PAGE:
The Rapidly Changing Legal Career Track
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There was a time not so long ago when the typical lawyer’s career track was rather predictable: four years of college, three years of law school, and an additional seven years as an associate before being elevated to the partnership, where he (and it usually was a “he”) could expect to remain until retirement.
But for many of today’s lawyers, partnership in a downtown law firm is not only out of reach, it simply isn’t what they want to do with their careers, especially since the highest-paying law firm jobs come with stressful 80-hour work weeks. The desire to recalibrate the work/life balance has been helped along by technological advances that allow lawyers to get more work done from more locations, resulting in changes to the legal profession that were unimaginable only a few years ago.
One example is the “virtual” law firm Axiom Law, which was founded in 2000 and now employs more than 600 full-time attorneys. Axiom Law attorneys mostly work from their homes or clients’ offices on non-litigation matters such as contracts, transactions and legal research. The firm’s lawyers are paid an average of $200,000 annually, and they charge rates considerably lower than most big firms. The model appears to be working: Axiom Law’s revenue rose from $1 million in 2002 to approximately $80 million last year. Another notable change can be found in the growing number of lawyers doing specialized work in areas that weren’t considered that special a few years ago, like document review.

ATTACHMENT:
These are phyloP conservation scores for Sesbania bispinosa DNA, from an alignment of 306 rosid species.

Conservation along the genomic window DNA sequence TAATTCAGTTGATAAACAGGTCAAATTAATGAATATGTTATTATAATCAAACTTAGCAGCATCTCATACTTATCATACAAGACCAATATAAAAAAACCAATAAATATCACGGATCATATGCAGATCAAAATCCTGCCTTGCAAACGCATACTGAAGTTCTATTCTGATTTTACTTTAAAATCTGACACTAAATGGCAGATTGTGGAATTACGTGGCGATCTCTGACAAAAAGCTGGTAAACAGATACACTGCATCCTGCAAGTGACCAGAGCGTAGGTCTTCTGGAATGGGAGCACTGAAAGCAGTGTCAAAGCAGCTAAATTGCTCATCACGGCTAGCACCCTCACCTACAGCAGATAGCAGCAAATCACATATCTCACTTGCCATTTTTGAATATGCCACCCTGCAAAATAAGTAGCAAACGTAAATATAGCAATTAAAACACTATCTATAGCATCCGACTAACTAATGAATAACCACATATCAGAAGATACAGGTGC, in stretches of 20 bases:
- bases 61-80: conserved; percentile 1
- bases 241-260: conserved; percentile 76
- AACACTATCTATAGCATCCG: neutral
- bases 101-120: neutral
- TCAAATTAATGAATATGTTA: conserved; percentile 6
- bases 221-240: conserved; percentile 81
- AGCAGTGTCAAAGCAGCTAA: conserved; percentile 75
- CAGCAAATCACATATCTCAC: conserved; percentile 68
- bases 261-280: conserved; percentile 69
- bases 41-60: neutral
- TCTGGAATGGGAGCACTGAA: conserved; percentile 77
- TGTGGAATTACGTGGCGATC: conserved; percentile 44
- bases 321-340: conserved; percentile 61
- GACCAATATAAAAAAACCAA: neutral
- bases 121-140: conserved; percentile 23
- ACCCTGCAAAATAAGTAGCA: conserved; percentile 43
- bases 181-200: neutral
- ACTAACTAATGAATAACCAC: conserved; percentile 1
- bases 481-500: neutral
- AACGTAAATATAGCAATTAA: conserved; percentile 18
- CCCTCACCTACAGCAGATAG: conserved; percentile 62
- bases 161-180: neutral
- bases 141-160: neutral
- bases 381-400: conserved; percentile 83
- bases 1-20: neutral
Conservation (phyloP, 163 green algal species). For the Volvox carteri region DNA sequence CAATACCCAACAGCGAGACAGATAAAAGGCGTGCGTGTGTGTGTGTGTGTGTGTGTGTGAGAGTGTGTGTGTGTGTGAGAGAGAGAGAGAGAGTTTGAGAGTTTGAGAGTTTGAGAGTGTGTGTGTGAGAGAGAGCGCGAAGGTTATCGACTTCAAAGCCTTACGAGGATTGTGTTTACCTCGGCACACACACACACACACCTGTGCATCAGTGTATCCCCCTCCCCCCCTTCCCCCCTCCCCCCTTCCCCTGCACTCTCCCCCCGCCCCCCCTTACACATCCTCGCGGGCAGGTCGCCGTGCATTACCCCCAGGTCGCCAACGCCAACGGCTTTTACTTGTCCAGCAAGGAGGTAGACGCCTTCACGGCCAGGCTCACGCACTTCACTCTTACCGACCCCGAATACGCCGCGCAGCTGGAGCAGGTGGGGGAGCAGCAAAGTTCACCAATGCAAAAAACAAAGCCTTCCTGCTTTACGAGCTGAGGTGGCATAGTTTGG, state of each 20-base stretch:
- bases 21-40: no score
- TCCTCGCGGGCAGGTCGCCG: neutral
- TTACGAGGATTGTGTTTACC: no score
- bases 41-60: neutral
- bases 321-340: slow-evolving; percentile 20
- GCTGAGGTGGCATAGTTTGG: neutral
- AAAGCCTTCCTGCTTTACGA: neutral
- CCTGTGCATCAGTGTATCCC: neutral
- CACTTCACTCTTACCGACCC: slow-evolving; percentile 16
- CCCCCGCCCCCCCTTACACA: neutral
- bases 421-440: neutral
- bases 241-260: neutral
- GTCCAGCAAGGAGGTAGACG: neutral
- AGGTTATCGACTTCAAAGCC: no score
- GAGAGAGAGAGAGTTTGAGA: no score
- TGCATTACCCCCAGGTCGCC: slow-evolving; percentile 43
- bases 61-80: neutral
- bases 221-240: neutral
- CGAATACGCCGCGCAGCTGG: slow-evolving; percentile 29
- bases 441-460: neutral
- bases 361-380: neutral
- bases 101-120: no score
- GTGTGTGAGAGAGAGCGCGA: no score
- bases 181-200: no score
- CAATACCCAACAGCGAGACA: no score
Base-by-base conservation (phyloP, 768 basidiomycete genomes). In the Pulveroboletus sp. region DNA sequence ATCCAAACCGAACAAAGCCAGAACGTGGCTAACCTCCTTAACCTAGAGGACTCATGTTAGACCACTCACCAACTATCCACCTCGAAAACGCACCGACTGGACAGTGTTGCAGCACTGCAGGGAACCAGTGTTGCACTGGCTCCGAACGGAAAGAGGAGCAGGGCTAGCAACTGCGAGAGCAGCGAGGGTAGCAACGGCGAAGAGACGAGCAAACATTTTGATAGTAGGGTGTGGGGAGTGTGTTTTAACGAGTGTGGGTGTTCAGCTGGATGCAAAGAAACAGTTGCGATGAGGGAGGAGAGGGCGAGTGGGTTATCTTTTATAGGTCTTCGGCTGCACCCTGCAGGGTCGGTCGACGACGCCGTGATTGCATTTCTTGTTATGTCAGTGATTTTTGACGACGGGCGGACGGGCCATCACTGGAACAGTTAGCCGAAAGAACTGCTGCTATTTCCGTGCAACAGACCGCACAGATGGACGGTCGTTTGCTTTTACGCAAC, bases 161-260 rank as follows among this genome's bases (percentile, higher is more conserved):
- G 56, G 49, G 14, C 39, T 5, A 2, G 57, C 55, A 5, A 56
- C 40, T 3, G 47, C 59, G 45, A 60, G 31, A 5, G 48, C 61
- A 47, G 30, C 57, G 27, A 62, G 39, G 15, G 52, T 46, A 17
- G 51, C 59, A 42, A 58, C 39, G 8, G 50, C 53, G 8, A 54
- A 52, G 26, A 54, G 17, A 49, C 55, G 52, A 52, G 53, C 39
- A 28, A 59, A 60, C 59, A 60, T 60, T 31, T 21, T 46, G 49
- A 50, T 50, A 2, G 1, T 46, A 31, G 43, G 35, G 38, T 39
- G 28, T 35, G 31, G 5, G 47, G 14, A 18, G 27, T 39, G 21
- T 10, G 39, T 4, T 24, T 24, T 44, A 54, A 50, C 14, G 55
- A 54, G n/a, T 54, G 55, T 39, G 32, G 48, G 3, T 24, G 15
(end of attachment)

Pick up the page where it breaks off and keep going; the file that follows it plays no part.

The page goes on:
While there are legitimate ethical and professional liability issues to work through in these new areas of legal employment – and various bar groups are attempting to do just that – the trend should be a welcome one. Ultimately, the more efficiently and effectively that legal services can be delivered while maintaining the requisite level of professional standards, the better it is for clients, who ultimately foot the bill.
Posted: 10/10/2011 6:57:32 AM by
Angie Olson | with 1 comments
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Thanks for stopping by On the Merits, the first blog from the Texas Center for Legal Ethics. On the Merits will take a close look at significant legal stories with an eye toward addressing the legal myths and misconceptions that turn up in news stories, movies, TV programs, websites, anonymous emails and other forms of mass communications. Our goal at On the Merits is to provide readers with a thoughtful examination of what the media and others are saying about the legal profession and to apply the frequently-absent context of how the legal system actually works.
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